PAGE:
Amnesty International: Angry Speech Normal for Some Leaders

22 February, 2018

The rights group Amnesty International says the world's most powerful leaders have made angry political speech a normal behavior.

Amnesty International released its report on the human rights situation in 159 countries Thursday.

The report says leaders in Egypt, The Philippines, Venezuela, China, Russia and the United States have harmed the rights of millions of people by their use of such language.

Amnesty International has criticized leaders such as The Philippines President Rodgrigo Duterte for angry speech.
Amnesty International has criticized leaders such as The Philippines President Rodgrigo Duterte for angry speech.

Margaret Huang is executive director for Amnesty International USA.

She pointed to Philippine leader Rodrigo Duterte as an example in connection with his anti-drug trafficking campaign.

"In the case of the Philippine President [Rodrigo] Duterte he has actually called on people to go out and kill those they suspect to be drug dealers," Huang said.

The report also criticized U.S. President Donald Trump in connection with his effort to deny travel visas to people from Muslim-majority countries with high levels of terrorism. It described the action has "hateful." It also criticized European leaders for being "unwilling" to deal with the problems of migration to their countries.

Salil Shetty leads Amnesty International. He said the world saw how bad a society can behave when it is encouraged to hate, fear and blame minorities. The main example was, in his words, "...the military campaign of ethnic cleansing against the Rohingya people in Myanmar."

Report targets reproductive rights

The report denounced what is known as the Mexico City Policy of the U.S.

The policy bans U.S. State Department and USAID funding to international groups that provide abortions or abortion support. The Trump administration has expanded the measure to include all U.S. international health care funding. The administration says the policy is designed to protect the lives of unborn babies around the world.

John Lotspeich is with Marie Stopes International, a non-governmental group that supports contraception and abortion services.

He says that birth control measures are less available in places like Madagascar, Uganda and Zimbabwe because of the loss of funding.

The group says the policy has cost organizations like theirs millions of dollars.

The U.S. State Department, however, says that funding for most health groups continues. These include non-governmental organizations and government agencies. The department said this is because they have met the requirements of the policy.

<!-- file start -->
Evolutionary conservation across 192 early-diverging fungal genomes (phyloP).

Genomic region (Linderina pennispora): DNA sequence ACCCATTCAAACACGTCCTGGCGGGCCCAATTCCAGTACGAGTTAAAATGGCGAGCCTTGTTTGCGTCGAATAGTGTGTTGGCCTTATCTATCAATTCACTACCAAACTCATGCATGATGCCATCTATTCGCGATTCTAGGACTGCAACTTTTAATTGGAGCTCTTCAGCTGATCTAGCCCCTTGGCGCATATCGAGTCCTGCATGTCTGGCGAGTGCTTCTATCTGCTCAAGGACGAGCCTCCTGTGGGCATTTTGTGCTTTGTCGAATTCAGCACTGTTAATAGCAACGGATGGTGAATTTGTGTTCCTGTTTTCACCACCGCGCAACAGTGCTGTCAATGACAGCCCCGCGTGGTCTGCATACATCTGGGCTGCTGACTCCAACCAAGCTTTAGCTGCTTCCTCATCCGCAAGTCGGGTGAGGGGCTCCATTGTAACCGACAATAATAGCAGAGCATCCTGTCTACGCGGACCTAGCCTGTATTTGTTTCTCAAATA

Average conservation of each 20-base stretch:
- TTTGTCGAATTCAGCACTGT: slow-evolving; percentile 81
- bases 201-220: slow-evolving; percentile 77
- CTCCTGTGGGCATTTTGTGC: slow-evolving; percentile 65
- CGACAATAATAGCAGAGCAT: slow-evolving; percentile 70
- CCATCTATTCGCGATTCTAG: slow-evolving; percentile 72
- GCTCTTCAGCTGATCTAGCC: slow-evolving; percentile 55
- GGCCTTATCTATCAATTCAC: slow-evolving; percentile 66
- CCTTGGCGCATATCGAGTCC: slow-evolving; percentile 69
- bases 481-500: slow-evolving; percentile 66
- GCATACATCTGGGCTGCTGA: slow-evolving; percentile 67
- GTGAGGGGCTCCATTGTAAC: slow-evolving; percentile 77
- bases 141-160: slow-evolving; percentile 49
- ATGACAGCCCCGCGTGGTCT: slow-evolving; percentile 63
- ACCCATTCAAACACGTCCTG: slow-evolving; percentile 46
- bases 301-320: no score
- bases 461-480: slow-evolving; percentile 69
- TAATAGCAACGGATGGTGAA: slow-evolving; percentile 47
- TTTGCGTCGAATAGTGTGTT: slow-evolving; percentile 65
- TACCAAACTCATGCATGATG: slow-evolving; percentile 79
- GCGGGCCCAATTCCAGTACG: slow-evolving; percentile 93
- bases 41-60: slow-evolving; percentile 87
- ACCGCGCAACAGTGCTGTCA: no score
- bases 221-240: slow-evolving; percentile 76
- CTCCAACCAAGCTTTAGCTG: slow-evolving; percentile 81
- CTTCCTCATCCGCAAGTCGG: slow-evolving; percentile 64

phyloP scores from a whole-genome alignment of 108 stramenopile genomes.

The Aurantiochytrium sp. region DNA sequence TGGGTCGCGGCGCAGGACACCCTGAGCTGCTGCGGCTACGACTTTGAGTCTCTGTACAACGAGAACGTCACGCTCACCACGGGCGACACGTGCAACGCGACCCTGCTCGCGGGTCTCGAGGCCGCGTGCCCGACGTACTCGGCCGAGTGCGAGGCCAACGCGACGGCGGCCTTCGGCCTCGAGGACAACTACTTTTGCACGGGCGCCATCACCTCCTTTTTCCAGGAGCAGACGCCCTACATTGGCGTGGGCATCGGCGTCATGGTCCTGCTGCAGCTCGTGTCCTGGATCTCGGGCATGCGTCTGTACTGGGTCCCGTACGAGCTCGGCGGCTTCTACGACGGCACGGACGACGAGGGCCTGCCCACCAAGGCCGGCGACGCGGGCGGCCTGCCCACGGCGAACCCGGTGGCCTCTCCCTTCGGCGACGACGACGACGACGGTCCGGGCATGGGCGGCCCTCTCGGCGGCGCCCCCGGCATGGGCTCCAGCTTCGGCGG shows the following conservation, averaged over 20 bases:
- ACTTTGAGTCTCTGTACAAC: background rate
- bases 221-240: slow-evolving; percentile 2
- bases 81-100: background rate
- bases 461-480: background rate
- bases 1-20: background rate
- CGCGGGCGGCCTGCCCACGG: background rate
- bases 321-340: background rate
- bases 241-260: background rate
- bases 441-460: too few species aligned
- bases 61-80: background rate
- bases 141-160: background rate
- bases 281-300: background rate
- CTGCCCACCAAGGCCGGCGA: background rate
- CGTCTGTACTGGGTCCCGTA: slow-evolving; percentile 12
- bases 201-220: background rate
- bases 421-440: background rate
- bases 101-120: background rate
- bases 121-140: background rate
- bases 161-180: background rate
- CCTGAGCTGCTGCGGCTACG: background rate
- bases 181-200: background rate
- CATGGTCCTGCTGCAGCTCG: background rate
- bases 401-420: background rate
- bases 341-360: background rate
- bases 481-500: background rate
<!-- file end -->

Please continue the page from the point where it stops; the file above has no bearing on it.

Amnesty: free speech also suffered in 2017

The rights group also said that free speech suffered, especially in China, Egypt and Turkey.

Amnesty International's Huang noted that her own group had been affected.

"Turkey has imprisoned more than 50,000 people over the last couple of year including both the chair and director of Amnesty Turkey," she said.

In Turkey, she said, there was an effort, in her words, "to arrest anyone who has been critical of the government, which is the same kind of situation we are seeing in Egypt and China."

However, the report praised movements such as the Women's March in the United States and the international #metoo campaign. The international protests and social media campaign have brought additional attention to the issues of sexual abuse and harassment worldwide.

Each year, Amnesty International releases its report called "The State of the World's Human Rights."

This year's report of over 400 pages discusses human rights issues such as armed conflict, the justice system and poverty all over the world.

The 2017 report also drew attention to government efforts to cut costs saying this was a human rights issue. The report noted that such measures hurt people's ability to get education, health services and housing.

I'm Mario Ritter.

Mariama Diallo reported this story for VOA News. Mario Ritter adapted it for VOA Learning English. Caty Weaver was the editor.

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Words in This Story

encourage v. to make (someone) more likely to do something

funding n. money that is used for a special purpose

abortion n. a medical procedure used to end a pregnancy

contraception n. things that are done to prevent pregnancy

harassment n. the act of repeatedly annoying or bothering someone